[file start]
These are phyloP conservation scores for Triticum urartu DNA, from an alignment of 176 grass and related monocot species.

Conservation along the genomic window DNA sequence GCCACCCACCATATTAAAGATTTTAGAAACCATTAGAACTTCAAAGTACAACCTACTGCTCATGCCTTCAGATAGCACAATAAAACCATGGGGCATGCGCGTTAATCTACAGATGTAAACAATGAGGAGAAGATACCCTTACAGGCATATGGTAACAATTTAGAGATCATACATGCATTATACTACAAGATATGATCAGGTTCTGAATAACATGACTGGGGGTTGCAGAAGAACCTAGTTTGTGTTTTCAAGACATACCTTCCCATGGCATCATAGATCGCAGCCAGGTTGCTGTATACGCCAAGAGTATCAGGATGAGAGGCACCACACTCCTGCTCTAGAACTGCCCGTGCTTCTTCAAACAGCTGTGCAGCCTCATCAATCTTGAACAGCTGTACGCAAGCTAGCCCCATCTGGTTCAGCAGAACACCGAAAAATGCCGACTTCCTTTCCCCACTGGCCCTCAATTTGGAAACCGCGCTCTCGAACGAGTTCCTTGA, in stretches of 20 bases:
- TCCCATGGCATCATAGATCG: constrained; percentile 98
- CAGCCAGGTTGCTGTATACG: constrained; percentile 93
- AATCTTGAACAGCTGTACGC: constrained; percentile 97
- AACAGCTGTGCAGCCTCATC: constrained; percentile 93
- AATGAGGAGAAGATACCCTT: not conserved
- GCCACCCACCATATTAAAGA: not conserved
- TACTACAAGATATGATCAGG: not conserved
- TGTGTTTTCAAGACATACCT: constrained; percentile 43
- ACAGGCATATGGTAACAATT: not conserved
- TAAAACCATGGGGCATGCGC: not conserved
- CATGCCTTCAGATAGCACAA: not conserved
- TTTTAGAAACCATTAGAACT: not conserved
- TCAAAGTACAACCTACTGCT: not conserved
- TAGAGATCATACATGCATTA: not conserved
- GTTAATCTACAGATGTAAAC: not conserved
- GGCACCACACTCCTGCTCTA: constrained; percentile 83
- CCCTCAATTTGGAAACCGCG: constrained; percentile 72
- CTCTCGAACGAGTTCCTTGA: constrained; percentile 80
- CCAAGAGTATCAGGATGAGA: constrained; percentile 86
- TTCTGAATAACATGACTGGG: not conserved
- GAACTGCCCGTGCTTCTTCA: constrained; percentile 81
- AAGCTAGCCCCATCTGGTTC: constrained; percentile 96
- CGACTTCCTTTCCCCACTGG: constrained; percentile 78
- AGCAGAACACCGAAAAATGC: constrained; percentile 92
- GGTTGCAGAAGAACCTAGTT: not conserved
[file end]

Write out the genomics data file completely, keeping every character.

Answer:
These are phyloP conservation scores for Triticum urartu DNA, from an alignment of 176 grass and related monocot species.

Conservation along the genomic window DNA sequence GCCACCCACCATATTAAAGATTTTAGAAACCATTAGAACTTCAAAGTACAACCTACTGCTCATGCCTTCAGATAGCACAATAAAACCATGGGGCATGCGCGTTAATCTACAGATGTAAACAATGAGGAGAAGATACCCTTACAGGCATATGGTAACAATTTAGAGATCATACATGCATTATACTACAAGATATGATCAGGTTCTGAATAACATGACTGGGGGTTGCAGAAGAACCTAGTTTGTGTTTTCAAGACATACCTTCCCATGGCATCATAGATCGCAGCCAGGTTGCTGTATACGCCAAGAGTATCAGGATGAGAGGCACCACACTCCTGCTCTAGAACTGCCCGTGCTTCTTCAAACAGCTGTGCAGCCTCATCAATCTTGAACAGCTGTACGCAAGCTAGCCCCATCTGGTTCAGCAGAACACCGAAAAATGCCGACTTCCTTTCCCCACTGGCCCTCAATTTGGAAACCGCGCTCTCGAACGAGTTCCTTGA, in stretches of 20 bases:
- TCCCATGGCATCATAGATCG: constrained; percentile 98
- CAGCCAGGTTGCTGTATACG: constrained; percentile 93
- AATCTTGAACAGCTGTACGC: constrained; percentile 97
- AACAGCTGTGCAGCCTCATC: constrained; percentile 93
- AATGAGGAGAAGATACCCTT: not conserved
- GCCACCCACCATATTAAAGA: not conserved
- TACTACAAGATATGATCAGG: not conserved
- TGTGTTTTCAAGACATACCT: constrained; percentile 43
- ACAGGCATATGGTAACAATT: not conserved
- TAAAACCATGGGGCATGCGC: not conserved
- CATGCCTTCAGATAGCACAA: not conserved
- TTTTAGAAACCATTAGAACT: not conserved
- TCAAAGTACAACCTACTGCT: not conserved
- TAGAGATCATACATGCATTA: not conserved
- GTTAATCTACAGATGTAAAC: not conserved
- GGCACCACACTCCTGCTCTA: constrained; percentile 83
- CCCTCAATTTGGAAACCGCG: constrained; percentile 72
- CTCTCGAACGAGTTCCTTGA: constrained; percentile 80
- CCAAGAGTATCAGGATGAGA: constrained; percentile 86
- TTCTGAATAACATGACTGGG: not conserved
- GAACTGCCCGTGCTTCTTCA: constrained; percentile 81
- AAGCTAGCCCCATCTGGTTC: constrained; percentile 96
- CGACTTCCTTTCCCCACTGG: constrained; percentile 78
- AGCAGAACACCGAAAAATGC: constrained; percentile 92
- GGTTGCAGAAGAACCTAGTT: not conserved